Author Laura Sayre wrote, “A student farm is … a place where abstract intellectual discussions about sustainability are put to the test, where ideals yield to action. It is in that transition from theory to practice, that physical testing, that the most radical and compelling forms of learning take place.” The Pomona College Organic Farm is such a place, allowing hands-on application of the concepts we study in class and providing rich opportunities for personal exploration.
Farms have been used in academic settings since the late 19th century, when agriculture first started to be taught formally. However, at the Claremont Colleges and other liberal arts colleges, integrating student farms into the curriculum is still a relatively new concept. It may be true that few of us are planning to go on to careers in agriculture, but a campus farm is a fantastic resource for everyone, not just future farmers. Learning to grow your own food is an incredibly valuable skill and a key step in becoming an informed consumer. If you’re interested in getting your hands dirty while studying sustainable agriculture, try professor Richard Hazlett’s Food, Land, and the Environment course, offered at the Farm every spring. If the political, economic, and social context of the contemporary American food system intrigues you, the Farm can supplement your work in courses such as Political Economy of Food or Environmental Justice. Whether it’s discussing sustainable architecture in the super-adobe dome on the West Farm or studying soil horizons on the East Farm, coming to the Farm with a formal course is a way to make abstract academic discussions tangible and real.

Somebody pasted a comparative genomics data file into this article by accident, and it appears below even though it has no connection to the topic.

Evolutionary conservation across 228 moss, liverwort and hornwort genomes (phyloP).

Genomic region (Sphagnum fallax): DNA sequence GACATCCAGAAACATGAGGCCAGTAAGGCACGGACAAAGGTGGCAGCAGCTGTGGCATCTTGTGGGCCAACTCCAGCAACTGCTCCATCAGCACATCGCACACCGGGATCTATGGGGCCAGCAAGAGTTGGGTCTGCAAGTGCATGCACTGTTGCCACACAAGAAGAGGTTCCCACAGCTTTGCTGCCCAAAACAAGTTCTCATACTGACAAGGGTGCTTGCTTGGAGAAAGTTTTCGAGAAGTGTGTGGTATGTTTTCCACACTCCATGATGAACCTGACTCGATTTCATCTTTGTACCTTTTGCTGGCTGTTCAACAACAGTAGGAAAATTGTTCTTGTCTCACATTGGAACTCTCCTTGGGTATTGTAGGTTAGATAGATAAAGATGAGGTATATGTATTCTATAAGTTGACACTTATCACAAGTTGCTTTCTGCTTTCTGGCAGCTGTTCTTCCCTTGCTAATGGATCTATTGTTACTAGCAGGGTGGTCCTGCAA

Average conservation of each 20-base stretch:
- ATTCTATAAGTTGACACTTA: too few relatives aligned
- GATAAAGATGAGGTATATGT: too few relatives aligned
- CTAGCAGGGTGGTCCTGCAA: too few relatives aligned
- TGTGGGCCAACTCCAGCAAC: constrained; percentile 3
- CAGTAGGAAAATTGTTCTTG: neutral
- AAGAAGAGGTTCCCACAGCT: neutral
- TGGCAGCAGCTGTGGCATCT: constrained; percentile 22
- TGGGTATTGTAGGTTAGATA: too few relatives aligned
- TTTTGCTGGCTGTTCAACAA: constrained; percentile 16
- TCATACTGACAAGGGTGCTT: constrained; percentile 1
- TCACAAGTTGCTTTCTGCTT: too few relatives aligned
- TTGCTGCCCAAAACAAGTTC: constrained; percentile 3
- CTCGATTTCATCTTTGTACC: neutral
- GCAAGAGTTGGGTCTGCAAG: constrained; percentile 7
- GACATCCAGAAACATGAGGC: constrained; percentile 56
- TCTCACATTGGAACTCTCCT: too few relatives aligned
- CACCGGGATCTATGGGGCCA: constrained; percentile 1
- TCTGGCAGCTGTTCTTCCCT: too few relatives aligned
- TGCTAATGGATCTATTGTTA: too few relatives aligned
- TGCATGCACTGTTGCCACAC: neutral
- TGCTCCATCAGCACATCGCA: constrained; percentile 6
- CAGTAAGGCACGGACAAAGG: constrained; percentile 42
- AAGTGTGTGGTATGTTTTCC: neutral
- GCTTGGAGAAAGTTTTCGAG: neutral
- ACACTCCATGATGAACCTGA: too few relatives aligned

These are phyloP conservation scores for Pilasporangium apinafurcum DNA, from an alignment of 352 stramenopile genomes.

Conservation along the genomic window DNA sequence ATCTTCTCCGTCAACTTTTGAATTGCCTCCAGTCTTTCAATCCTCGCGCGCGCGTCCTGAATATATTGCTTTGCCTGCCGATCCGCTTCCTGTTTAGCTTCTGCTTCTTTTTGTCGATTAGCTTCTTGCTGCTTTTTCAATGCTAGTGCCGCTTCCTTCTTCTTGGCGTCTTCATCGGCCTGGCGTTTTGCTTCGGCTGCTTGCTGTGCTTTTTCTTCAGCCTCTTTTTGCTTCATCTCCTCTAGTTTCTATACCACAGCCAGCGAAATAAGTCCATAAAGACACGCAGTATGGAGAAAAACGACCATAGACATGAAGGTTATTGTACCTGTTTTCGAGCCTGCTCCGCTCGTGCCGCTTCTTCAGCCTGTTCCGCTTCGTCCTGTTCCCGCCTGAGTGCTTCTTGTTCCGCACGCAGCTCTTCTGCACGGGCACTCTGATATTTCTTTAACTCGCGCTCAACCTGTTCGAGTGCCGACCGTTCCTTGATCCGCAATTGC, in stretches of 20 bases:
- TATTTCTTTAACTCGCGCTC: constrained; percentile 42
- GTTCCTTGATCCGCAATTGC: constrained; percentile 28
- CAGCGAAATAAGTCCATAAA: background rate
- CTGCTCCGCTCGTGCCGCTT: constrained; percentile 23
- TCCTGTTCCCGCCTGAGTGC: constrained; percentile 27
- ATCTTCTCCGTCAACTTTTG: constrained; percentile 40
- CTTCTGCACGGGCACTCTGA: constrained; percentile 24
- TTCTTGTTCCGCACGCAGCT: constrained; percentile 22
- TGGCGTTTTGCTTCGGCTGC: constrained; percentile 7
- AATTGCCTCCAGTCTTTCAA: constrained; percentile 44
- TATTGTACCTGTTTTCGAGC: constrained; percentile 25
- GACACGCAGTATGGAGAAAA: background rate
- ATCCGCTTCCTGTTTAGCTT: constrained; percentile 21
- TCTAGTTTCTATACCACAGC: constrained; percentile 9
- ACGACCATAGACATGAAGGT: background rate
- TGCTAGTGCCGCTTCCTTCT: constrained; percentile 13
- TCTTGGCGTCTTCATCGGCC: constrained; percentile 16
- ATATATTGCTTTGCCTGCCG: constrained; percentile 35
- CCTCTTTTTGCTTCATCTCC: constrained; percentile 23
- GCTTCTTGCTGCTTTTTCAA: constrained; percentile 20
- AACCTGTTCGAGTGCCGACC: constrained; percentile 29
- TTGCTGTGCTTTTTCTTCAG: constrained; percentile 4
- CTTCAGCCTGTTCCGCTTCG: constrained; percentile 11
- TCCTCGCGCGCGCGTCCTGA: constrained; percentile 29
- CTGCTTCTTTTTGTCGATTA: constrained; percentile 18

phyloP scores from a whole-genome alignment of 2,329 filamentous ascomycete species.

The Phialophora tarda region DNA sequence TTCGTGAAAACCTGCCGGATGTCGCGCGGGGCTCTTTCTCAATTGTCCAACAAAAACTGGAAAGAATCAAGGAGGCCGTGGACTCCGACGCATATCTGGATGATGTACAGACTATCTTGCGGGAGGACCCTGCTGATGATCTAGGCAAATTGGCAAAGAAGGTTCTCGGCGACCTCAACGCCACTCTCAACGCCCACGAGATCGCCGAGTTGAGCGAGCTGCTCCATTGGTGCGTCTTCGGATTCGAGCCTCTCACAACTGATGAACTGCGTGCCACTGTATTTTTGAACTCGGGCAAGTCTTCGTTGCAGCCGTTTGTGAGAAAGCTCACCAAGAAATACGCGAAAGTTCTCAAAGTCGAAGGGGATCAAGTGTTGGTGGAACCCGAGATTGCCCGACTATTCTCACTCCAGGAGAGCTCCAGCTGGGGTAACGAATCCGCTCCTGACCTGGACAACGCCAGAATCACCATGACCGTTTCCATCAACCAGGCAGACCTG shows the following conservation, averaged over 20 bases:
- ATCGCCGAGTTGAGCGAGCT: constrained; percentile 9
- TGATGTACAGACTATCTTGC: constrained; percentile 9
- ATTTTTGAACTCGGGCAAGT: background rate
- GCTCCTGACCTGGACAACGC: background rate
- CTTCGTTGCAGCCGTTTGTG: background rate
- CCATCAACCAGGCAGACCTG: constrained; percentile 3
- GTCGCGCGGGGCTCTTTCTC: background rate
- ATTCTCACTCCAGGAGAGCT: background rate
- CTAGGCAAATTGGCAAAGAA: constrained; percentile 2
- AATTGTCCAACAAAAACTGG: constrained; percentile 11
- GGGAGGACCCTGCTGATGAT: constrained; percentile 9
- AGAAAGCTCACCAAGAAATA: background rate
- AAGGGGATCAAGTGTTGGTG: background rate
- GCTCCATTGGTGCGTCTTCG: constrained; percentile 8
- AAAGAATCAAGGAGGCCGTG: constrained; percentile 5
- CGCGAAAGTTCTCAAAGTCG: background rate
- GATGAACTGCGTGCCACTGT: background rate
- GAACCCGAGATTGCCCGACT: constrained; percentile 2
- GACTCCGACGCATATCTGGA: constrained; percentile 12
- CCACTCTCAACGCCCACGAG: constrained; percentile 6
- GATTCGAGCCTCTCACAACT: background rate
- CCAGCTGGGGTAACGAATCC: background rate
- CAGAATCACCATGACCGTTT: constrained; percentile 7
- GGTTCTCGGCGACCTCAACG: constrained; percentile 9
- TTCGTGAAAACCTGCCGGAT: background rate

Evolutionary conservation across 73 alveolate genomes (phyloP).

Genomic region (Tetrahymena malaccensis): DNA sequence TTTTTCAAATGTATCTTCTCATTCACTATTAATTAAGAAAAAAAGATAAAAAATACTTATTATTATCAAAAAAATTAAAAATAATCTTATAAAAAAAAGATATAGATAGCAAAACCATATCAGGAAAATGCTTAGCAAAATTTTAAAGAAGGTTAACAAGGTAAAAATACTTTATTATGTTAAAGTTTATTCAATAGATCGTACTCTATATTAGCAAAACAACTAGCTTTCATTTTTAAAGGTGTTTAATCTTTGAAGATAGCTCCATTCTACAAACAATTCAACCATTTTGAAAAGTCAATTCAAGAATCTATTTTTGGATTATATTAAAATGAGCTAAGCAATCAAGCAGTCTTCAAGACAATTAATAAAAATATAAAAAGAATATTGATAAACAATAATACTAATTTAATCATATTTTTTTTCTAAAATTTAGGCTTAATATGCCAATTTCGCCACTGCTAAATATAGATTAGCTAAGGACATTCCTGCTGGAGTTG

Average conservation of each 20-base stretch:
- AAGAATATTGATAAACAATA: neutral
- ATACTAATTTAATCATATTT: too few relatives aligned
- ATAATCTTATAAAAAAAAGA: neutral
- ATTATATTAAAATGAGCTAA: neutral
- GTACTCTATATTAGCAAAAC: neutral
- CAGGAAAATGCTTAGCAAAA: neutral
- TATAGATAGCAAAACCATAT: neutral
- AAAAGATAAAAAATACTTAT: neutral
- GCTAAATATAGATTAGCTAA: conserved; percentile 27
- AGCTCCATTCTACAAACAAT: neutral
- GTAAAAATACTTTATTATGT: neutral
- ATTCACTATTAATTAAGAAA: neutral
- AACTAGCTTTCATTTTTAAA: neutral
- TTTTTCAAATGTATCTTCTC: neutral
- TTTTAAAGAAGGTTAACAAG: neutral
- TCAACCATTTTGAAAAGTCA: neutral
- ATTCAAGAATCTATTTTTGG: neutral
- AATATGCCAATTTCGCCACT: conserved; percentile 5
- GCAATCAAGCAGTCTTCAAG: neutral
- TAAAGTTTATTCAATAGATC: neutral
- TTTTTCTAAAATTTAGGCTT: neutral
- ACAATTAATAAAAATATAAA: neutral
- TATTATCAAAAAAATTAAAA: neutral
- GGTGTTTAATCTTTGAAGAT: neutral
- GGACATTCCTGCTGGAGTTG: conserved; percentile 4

Just as academics are only one part of the learning we do in college, formal coursework is just one of the many ways that you can interact with the Farm. Discussions of sustainability shouldn’t be confined to the classroom, and the Farm provides a way to actively engage with this nebulous, hard-to-define concept. What does it mean to be a Green College, an honor Pomona College received this year from the Princeton Review, or to talk about sustainable agriculture? Look no farther than the compost program. Student compost drivers and Farm employees put sustainability into practice at the Farm every day, recycling much of Pomona’s food waste and returning nutrients to the soil to grow vegetables and fruits.
If you’ve ever spent a quiet hour reading at one of the tables on the West Farm or joined in a Friday morning yoga session, you know that the Farm can be a place for personal exploration as well. Masanobu Fukuoka, one of the quintessential voices in sustainable agriculture, writes that “the ultimate goal of farming is not the growing of crops, but the cultivation and perfection of human beings.” Living in the dorms, it can be easy to get caught up in the busy, noisy whirl of campus life, rushing from class to practice to dinner to club meetings to parties and being constantly surrounded by people. 5C students rarely step away from the rush and head down to the Farm, but doing so for a moment can give you space to reflect on the bigger questions: Who do you want to be and how do you want to live?
Whether you’re planning to be a farmer or not, the Pomona Farm has something to offer you. It may be academic: Try asking your professors in the spring if you can meet in the outdoor classroom or use the Farm for a research project. Alternatively, you may find the Farm most useful as a space for making abstract discussions of sustainability real or engaging in a bit of quiet reflection. Either way, head down to the Farm. Opportunities for engagement are ripe, and soon the figs will be, too.
Jennifer Schmidt PO ’14 is an environmental analysis major and a Farm Leader at the Organic Farm.